• Do consider the advice of your financial advisors. Your CPA and financial planner are trained experts in their disciplines — let them help you be informed and make solid decisions.

Don'ts of making withdrawals in retirement

Knowing what not to do is also incredibly helpful when trying to grow or stretch your retirement funds. Here are some expert tips on things to avoid:

  • Don’t let RMDs sneak up on you. At a certain point, the IRS forces you to withdraw some amount of money from certain kinds of retirement accounts. This required minimum distribution (RMD) could have tax consequences for you and may necessitate adjusting your withdrawal strategy. 
  • Don’t assume that every day, month, or year will be the same. Markets can fluctuate over time.
  • Don’t think that what worked for others will necessarily work for you. Everyone is different and has unique needs and constraints — and, accordingly, should have a bespoke retirement plan.
  • Don’t live beyond your means. Consistent overspending could be trouble for your long-term budget.
  • Don’t forget to factor in other life changes. Move? Have a child or grandchild? Get married? Often, major life events can influence your financial circumstances and should be accounted for in your retirement finances.
  • Don’t rely solely on your financial management team. Becoming a knowledgeable participant in your own economic well-being is critical. Doing so requires getting high-quality information from multiple reputable sources, including your financial advisor.

7 Optimal tax-efficient withdrawal strategies to reach your retirement goals

Whether you’re creating a new financial plan or retrofitting an existing one to be more tax-efficient, you have plenty of approaches to consider.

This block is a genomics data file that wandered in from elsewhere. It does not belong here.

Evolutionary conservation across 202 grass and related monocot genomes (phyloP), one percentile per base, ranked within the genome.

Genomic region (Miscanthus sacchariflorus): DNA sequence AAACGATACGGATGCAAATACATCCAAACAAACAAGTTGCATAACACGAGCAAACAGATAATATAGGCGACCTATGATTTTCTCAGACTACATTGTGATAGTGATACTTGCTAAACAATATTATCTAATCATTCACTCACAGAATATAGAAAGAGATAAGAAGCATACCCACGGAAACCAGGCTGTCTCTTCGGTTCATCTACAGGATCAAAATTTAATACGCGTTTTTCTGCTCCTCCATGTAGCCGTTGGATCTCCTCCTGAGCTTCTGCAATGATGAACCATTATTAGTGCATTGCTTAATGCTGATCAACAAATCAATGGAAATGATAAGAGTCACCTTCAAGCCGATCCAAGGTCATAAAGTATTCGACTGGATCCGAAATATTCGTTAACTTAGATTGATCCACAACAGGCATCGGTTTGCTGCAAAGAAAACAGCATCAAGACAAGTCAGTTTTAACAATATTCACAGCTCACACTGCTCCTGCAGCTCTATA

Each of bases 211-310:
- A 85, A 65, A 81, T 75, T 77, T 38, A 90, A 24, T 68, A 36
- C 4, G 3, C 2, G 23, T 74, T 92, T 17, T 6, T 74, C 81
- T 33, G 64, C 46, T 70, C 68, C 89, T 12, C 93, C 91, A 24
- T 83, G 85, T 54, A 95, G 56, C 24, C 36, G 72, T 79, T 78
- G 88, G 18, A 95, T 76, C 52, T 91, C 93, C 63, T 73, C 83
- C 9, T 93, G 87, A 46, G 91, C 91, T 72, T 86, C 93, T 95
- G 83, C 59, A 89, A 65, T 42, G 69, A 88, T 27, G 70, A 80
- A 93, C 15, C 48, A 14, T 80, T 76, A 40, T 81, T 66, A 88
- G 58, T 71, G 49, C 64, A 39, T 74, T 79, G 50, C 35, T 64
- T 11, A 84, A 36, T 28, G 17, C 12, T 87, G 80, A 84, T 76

To get you started, we’re highlighting just a handful of common techniques used to mitigate tax liability:

  1. Diversification. Not all financial instruments are created equal. Different kinds of accounts come with different taxation rules. Some are taxable, some are tax-deferred, and some are tax-free. By having a variety of account types, you can strategically withdraw from whichever one(s) make the most sense at a given time.
  2. Traditional withdrawal. Using this tactic, you’d pull savings from one account at a time. You’d draw on your taxable investments before moving on to tax-deferred and then tax-free savings. This could cut the taxes you owe, especially at the beginning and later portion of your retirement. However, the traditional approach is frequently subject to elevated taxes during the interim retirement years due to RMDs.
  3. Proportional withdrawal. This withdrawal model has you taking money out of taxable and tax-deferred investments concurrently. It can help minimize the RMD-induced peak taxes you might experience with the traditional withdrawal approach.